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WASTEWATER DISPOSAL

INTO
NATURAL WATERBODIES
WASTEWATER DISPOSAL INTO
NATURAL WATERBODIES
This topic discusses up the setting of standards
for disposal of water as well as receiving
water quality to preserve the natural water
quality of the region.

The various methods of disposal and processes


involved , the concept of initial dilution and
dispersion, and the basic concepts relating
oxygen sag euthropication , re-oxygenation
and de-oxygenation
LEARNING OBJECTIVES ON THIS
TOPIC
- explain various factors that should be considered
while setting the standards;
-discuss decay of pollutants in lakes
-explain reaeration and deoxygenation processes
in a river
-asseses ocean outfall working.
-explain dilution, dispersion and diffusion
processes of an outfall operation
-explain environmental hydraulics.
EFFLUENT DISPOSAL STANDARDS

Wastewater after treatment needs to be


disposed of appropriately to avoid the
pollution of the water body.
The ultimate disposal of wastewater effluents
can be by
dilution in receiving waters ,
by discharge on land,
by evaporation into atmosphere
as well as seepage into the ground.
Receiving Water and Discharge
Standards
The fundamental guidelines for up standards include
the following;

1. Oil ,grease and floating solids should be removed


form wastes before discharge to receiving water.
2 Solids that may settle and form sludge banks
should be removed.
3. The minimum dissolved oxygen necessary for
fish life must be assured by the setting of proper
standards.
4.In canals, exclusively for drainage ,dissolved
oxygen should not be dropped down to zero.

5. In case of water supplies and bathing beaches,


bacterial numbers are reduced by initial dilution a
relatively rapid death rate with the passage of
time an distance from the point of discharge.

6. Conservative pollutants should be reduced in


concentration mainly by dilution.

7. Dilution necessary for the discharge of toxic


components should be assessed.
8.Discharge of nutrients promotes excessive growth of
algae and other forms of microscopic life resulting in
undesirable turbidity and floating scum.

As the organism die, odour is produced and the


nutrients returned to watercourse, thus nutrient
content of wastewater should be reduced before
discharge.

9. Heated water discharges should not increase the


temperature of the main body of receiving waters 5o
C above the ambient temperature of water body.
EFFLUENT DISPOSAL BY
DILUTION
1. To describe the effects of a waste discharge
on a water body, it is necessary for us to
understand the physical phenomenon
occurring in that body of water.

2. Disposal processes where dilution is


involved, concept of mass balanced need to
be understood well, which forms the basis of
all the dilution processes in all the water
body system.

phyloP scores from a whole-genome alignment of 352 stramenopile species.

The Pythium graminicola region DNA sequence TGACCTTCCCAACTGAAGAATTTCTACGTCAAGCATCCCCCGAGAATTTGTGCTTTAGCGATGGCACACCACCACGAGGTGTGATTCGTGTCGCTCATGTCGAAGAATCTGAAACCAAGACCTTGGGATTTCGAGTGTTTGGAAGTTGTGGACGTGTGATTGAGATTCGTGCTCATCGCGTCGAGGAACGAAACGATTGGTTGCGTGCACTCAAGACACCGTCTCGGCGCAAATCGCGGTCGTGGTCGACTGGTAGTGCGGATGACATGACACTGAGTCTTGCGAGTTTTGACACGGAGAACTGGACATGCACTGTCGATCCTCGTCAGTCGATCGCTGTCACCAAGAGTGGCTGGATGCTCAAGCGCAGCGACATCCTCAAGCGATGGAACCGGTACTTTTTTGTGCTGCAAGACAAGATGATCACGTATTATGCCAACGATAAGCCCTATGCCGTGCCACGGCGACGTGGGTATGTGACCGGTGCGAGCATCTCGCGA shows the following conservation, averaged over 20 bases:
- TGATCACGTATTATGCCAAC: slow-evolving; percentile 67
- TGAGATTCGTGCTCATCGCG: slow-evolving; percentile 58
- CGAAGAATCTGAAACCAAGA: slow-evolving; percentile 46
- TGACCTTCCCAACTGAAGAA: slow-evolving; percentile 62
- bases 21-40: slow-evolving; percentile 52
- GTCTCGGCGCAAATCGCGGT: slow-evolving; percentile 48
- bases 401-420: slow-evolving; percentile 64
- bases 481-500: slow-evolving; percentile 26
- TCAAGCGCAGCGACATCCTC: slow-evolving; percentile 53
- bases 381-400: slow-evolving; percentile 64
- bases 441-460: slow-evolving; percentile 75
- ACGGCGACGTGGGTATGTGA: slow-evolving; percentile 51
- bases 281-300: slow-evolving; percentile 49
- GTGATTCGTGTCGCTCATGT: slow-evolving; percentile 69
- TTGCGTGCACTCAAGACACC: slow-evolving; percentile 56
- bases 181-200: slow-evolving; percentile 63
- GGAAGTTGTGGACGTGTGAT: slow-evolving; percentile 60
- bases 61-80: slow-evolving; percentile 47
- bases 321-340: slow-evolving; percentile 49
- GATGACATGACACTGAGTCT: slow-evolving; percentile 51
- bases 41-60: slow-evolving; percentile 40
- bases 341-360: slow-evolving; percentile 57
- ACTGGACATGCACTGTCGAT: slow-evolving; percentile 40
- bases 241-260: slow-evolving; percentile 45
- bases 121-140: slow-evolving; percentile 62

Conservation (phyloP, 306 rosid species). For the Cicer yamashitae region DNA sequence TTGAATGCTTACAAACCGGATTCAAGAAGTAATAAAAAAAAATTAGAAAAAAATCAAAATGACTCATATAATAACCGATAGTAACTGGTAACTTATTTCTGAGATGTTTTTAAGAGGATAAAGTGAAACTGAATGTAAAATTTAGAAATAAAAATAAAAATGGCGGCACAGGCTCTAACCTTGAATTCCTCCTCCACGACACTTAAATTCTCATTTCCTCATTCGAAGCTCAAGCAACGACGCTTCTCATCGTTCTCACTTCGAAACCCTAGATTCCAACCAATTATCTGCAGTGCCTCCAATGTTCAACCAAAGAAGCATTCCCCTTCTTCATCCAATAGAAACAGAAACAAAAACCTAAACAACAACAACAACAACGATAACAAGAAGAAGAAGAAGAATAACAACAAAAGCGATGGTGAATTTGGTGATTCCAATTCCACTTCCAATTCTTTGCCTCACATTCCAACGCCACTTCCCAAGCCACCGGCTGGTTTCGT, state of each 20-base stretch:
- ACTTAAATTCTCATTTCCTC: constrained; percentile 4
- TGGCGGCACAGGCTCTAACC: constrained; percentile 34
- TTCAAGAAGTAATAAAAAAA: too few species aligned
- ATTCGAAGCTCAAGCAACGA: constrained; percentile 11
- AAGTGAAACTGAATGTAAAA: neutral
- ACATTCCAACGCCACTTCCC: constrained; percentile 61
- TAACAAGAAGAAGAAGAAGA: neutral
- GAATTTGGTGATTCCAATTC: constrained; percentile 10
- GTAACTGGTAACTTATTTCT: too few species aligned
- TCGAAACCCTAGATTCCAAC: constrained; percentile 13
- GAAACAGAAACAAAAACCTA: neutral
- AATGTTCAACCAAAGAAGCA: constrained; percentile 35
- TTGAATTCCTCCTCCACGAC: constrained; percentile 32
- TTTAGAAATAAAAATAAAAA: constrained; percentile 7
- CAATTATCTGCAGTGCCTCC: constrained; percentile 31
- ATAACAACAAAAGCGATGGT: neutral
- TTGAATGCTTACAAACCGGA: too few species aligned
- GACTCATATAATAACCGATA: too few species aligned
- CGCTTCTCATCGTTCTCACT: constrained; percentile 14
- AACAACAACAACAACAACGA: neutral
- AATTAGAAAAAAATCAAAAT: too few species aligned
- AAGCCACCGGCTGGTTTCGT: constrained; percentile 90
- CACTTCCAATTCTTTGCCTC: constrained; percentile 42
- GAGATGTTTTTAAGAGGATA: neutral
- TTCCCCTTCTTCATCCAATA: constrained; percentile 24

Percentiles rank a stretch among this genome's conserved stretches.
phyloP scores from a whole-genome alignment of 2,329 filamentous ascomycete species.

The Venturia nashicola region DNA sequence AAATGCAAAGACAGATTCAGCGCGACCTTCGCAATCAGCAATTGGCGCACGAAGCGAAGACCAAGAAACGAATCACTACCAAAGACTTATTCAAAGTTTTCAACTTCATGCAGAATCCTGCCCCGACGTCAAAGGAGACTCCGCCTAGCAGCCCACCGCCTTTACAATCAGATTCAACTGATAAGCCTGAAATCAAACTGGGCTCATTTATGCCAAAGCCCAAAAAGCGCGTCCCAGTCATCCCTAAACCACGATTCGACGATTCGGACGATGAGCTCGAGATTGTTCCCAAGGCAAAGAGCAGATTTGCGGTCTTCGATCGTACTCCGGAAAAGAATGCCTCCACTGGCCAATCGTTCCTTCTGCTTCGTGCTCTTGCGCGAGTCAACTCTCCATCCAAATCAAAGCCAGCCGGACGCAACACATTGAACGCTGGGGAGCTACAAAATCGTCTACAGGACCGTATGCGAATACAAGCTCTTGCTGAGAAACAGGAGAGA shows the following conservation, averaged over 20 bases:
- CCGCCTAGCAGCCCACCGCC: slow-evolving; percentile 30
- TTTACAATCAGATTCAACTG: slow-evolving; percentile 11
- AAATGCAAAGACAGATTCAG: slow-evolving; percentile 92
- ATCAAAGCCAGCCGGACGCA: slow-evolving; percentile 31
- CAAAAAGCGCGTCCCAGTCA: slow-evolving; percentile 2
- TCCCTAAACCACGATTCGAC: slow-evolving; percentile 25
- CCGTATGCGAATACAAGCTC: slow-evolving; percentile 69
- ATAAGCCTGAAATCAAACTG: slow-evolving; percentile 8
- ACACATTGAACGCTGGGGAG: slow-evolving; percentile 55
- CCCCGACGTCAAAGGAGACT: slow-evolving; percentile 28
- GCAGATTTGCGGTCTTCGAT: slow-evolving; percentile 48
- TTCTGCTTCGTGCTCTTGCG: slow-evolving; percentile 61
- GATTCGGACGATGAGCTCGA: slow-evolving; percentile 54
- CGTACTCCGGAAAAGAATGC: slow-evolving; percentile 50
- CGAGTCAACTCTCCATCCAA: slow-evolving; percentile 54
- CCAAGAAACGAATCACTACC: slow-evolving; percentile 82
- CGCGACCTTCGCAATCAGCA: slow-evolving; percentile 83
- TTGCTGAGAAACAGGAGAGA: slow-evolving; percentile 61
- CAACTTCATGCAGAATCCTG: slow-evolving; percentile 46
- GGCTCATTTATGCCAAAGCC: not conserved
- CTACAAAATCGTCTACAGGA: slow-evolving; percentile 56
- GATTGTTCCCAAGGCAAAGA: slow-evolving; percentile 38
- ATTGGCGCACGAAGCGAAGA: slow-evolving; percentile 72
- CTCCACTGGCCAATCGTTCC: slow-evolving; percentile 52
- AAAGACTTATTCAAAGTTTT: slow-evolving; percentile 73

The mass balanced equation is a simple
formulation of mass of wastewater constituent
in a stationary volume of fixed dimension. The
simple mass balanced equation shall be:

Rate of mass = Rate of mass - Rate of mass + Rate of mass - Rate of mass
increased entering leaving generated inside lost
inside
Disposal into Lakes
In locations where nearby streams are not
available, it may be necessary to discharge
treated wastewater into lakes or reservoirs.
Lakes and reservoirs are often subjected to
significant mixing due to wind induced
currents.
For bringing out the dilution estimate for the waste disposal, we
need to understand the mass balanced equation of the effluent
disposal in a lake.

A mass balanced equation around the lake can be written as


C= W ( 1- e-Bt) + Coe-Bt
V
Where:
B =1/to + k and Co
k=first order decay constant
Co= concentration in the lake at time t=0

As discussed above, it is important to understand


various other conditions of the lakes where treated
wastewater discharge.
Stratification in Large Lakes
Water such as lake is called stratified. , when
mixing in a water body is incomplete, allowing
two or more distinct layers to developed for a
considerable period. Stratification can occur with
temperature or salinity , and the stratification can
be vertical or horizontal

Stratification of lakes is the result of an increased


in water density with depth caused by a decreased
in temperature. The maximum density occurs at
40C.
Three Zones of Stratified Lake
1.Epilimnionmaybe 9-15 m deep and fairly
uniform in temperature because of mixing by
wind action.
2.Thermocline -- is a zone of significant
temperature changes and is extremely resistant to
mixing.
3 Hypolimnion---The lower layers in a body of
water which are marked by low temperatures and
insufficient light for photosynthesis. Levels of
dissolved oxygen are low.
Euthropication in Large Lakes

Euthropication is frequently a result of


nutrient pollution. It generally promotes